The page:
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December 9th, 2006, 02:41
Hmm…I found the bow underpowered in open combat. Yes, the sneak attack in a dungeon worked OK but in the open, I'd have 20 arrows sticking out of something like a pin-cushion. I used a mod to bump the damage up.

@kalniel, you side-stepped actually answering. Oblivion did have some nice little inventive quest stories - I was very pleased with the effort on quest variety - but absolutely no choices…hence, no real roleplaying.

Again, how did being a diplomatic character (or evil or good or Argonian or anything else) affect the murder investigation?

Just out of interest, here's (roughly) how the murder quest went for me. I followed one guy around a corner of the bottom level just out of sight of a second and killed him. The other guy came around the corner a second later and completely ignored the dead body. I went upstairs and two people were asleep…I killed the first and instantly the second leaped out of bed like they'd been given an electric shock — then immediately went back to sleep. I went over and stabbed them and another walked through the door as I was doing it….but didn't react to me murdering someone asleep, so I was walked over and stabbed them to death.

That's my RAI experience (but that isn't the thrust of my overall complaint).

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December 9th, 2006, 02:58
Originally Posted by Dhruin View Post
Hmm…I found the bow underpowered in open combat. Yes, the sneak attack in a dungeon worked OK but in the open, I'd have 20 arrows sticking out of something like a pin-cushion. I used a mod to bump the damage up.
OK, I don't recall the exact formula that Oblivion used for damage calculations or which stats were factored into the ranged damage output but it wasn't that bad from what I can remember (IIRC, all mobs went down after ~5-8 hits at medium difficulty when fighting in the open).
I have to admit though that I lowered the difficulty after I finished the quest lines (including the main quest) just to be able to kill enemies faster. There just was no point to fighting anymore. I knew exactly that to kill mob x I needed *exactly* y amount of arrows. And I had mastered the "art" of kiting (running in squares/circles to avoid getting hit) to perfection by then so artifically inflating the length of combat just seemed like a big waste of time when I really just wanted to finish up a few of the remaining quests from my diary.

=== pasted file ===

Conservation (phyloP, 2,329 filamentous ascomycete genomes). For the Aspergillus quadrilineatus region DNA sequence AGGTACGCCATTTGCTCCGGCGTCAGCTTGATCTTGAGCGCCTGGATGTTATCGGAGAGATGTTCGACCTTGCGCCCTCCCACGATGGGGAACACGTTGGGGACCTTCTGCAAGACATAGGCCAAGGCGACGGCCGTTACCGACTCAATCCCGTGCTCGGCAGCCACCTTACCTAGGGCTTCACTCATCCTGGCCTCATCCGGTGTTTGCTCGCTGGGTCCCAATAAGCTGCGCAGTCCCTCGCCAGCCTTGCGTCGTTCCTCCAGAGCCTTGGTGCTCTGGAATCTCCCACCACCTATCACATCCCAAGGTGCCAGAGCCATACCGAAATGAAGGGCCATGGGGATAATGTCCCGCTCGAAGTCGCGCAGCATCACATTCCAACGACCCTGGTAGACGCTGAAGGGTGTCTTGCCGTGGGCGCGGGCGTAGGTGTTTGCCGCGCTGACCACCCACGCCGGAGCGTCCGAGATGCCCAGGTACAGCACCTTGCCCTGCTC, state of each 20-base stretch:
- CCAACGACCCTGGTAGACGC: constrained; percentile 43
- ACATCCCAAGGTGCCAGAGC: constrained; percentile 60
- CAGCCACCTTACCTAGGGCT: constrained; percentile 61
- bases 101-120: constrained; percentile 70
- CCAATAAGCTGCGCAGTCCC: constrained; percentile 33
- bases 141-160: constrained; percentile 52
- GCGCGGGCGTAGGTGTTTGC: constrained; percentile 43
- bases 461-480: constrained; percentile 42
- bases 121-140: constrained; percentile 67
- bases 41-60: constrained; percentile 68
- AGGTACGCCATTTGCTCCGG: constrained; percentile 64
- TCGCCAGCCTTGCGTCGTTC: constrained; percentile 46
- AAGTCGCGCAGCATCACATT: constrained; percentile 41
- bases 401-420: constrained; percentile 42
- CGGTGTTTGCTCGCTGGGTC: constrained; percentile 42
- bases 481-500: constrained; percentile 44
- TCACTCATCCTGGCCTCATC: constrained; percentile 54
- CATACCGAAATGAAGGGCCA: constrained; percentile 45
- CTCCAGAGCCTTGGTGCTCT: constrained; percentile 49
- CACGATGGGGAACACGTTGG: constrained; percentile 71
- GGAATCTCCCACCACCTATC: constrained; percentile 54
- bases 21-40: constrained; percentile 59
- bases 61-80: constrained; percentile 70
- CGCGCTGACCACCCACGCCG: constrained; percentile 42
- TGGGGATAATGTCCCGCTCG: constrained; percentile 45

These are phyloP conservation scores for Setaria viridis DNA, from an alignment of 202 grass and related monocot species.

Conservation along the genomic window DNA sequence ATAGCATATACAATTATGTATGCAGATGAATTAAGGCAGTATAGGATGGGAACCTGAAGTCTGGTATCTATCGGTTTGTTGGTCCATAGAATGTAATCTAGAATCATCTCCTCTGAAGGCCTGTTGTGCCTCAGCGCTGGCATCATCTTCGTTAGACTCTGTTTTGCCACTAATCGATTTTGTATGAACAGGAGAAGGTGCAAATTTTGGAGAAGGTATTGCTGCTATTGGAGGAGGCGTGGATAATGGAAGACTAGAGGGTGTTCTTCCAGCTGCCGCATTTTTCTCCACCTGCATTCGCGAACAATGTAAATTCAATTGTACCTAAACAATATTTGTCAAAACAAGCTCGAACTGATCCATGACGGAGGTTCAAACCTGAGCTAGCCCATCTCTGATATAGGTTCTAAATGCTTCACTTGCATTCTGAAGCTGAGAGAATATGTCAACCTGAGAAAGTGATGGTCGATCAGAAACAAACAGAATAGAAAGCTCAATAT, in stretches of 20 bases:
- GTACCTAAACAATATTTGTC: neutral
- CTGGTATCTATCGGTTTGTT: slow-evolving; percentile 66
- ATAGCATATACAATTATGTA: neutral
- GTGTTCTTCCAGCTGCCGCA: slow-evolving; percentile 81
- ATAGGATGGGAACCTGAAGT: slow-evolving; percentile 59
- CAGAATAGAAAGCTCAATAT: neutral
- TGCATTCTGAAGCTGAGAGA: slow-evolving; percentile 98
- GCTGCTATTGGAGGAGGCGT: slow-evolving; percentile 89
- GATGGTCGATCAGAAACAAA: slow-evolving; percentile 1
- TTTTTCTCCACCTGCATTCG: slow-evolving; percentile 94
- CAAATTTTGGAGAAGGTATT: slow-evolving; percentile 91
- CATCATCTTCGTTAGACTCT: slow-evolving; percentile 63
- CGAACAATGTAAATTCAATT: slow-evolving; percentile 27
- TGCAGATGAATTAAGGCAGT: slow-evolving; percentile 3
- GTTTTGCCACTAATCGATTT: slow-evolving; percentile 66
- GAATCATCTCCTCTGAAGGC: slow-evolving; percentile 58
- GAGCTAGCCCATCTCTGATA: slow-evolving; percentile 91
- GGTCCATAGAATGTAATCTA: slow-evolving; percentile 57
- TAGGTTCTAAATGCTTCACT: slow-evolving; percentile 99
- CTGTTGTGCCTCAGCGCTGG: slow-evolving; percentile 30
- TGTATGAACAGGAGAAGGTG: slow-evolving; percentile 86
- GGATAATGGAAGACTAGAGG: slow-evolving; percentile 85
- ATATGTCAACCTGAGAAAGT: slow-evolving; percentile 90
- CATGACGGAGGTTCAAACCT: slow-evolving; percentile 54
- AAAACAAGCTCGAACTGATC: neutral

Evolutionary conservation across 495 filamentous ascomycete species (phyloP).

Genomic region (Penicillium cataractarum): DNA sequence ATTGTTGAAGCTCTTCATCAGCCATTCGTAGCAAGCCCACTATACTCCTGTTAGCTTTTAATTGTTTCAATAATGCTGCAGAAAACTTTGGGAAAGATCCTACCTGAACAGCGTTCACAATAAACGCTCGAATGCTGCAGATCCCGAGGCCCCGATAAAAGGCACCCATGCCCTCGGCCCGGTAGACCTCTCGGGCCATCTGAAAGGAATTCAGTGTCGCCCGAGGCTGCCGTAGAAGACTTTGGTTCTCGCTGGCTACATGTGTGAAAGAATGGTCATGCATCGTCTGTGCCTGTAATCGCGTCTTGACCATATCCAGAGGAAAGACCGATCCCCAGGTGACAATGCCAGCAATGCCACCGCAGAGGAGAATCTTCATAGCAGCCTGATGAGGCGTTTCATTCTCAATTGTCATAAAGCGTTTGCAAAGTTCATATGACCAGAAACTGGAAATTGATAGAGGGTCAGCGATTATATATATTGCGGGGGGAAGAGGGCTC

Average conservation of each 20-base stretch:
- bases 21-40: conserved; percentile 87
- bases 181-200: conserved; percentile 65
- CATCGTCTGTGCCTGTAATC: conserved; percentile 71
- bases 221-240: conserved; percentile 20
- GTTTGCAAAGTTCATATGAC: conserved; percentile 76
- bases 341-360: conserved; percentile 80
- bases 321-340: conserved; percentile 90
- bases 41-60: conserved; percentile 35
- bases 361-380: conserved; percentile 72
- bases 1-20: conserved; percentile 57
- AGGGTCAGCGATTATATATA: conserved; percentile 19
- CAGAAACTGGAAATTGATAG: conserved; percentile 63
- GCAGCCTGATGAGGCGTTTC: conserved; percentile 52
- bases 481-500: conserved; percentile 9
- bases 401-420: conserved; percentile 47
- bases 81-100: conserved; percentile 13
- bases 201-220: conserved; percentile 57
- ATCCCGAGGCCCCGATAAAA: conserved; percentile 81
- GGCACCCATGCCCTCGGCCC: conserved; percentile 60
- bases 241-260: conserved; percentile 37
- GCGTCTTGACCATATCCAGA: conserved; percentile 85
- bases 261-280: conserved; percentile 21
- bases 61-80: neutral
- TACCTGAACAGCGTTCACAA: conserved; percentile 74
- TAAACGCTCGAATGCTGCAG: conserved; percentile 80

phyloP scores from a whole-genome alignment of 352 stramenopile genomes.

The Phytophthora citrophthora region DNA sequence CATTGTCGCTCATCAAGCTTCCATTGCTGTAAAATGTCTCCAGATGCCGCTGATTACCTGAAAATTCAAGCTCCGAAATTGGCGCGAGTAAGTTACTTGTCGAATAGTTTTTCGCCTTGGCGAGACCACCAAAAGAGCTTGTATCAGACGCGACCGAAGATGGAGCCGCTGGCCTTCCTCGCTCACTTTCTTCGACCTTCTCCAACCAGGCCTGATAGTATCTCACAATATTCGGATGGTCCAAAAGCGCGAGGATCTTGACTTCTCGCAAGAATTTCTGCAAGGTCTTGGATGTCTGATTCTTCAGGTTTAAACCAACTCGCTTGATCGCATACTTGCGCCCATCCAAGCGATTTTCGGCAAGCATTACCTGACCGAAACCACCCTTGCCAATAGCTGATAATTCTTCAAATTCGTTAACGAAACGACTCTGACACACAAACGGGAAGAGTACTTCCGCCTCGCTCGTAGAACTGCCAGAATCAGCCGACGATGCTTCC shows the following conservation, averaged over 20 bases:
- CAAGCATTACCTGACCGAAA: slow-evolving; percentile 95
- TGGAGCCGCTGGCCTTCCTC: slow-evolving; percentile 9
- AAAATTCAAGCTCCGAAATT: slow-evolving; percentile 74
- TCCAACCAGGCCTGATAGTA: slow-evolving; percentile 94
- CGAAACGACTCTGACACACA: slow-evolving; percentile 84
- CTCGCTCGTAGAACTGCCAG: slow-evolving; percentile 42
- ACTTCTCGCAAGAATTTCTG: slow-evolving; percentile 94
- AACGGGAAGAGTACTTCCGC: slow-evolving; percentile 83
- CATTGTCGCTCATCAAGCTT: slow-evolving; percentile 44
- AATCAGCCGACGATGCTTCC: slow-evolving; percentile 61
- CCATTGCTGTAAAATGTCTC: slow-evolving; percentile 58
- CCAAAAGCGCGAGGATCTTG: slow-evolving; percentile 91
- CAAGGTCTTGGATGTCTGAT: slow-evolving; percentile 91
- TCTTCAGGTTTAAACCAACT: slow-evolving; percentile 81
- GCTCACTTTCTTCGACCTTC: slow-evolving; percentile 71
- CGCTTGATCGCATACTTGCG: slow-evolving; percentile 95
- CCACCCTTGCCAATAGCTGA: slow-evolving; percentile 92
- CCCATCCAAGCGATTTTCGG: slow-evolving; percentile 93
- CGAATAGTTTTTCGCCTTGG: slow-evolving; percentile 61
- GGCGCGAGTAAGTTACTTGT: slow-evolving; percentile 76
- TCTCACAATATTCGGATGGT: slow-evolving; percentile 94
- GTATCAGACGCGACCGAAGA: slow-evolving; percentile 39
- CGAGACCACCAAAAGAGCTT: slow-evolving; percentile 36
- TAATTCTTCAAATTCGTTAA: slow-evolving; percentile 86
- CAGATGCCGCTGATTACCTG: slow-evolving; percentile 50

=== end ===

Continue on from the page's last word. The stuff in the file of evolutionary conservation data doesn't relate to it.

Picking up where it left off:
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December 9th, 2006, 04:07
Dhruin, I don't think choice equals roleplaying. DX2 had three choices to get past the guard, or get into the building, etc. I think choice coupled with real consequence can foster roleplaying. A different way to killl x, or get y, or make it to z, still just equals killing x, or getting y, or making it to z.
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December 9th, 2006, 05:40
@Mo, Your recollection is probably pretty accurate…but 8 (or whatever) shots while kiting around just annoyed me too much so I didn't feel happy with it until I bumped the damage up.

@Roqua, no, choice doesn't equal roleplaying, but choice is absolutely required to roleplay. There needs to be a means to achieve something that is reasonably appropriate for different characters. But that's really just a semantic argument in the end so I'm comfortable saying choice is at the heart of a good RPG experience.

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December 11th, 2006, 12:14
Originally Posted by Dhruin View Post
Again, how did being a diplomatic character (or evil or good or Argonian or anything else) affect the murder investigation?
It didn't of course, but why would you accept that quest if you were being a diplomatic character?

You have to use your imagination in games like that. I obviously can't explain my point well enough, so I accept your opinion that you could not roleplay in Oblivion. I however have a different opinion and greatly enjoy roleplaying, still, in Oblivion. Everyone is different and needs different things from a game in order to be able to enjoy it.

I really don't like that fact that Gothic 3 gives you so little choice over the character. To me that is one of the things that makes it a lesser roleplaying experience, and in that respect Oblivion has far greater choice. However that's not the only thing I care about in a game, so I still enjoy Gothic 3 despite it having (IMO) less choice.

edit: to further prove how different our experiences of the game are, my first time through Oblivion was with a hunter/ranger type character, using the bow almost exclusively - I love ranged weapons in Oblivion and don't find them underpowered at all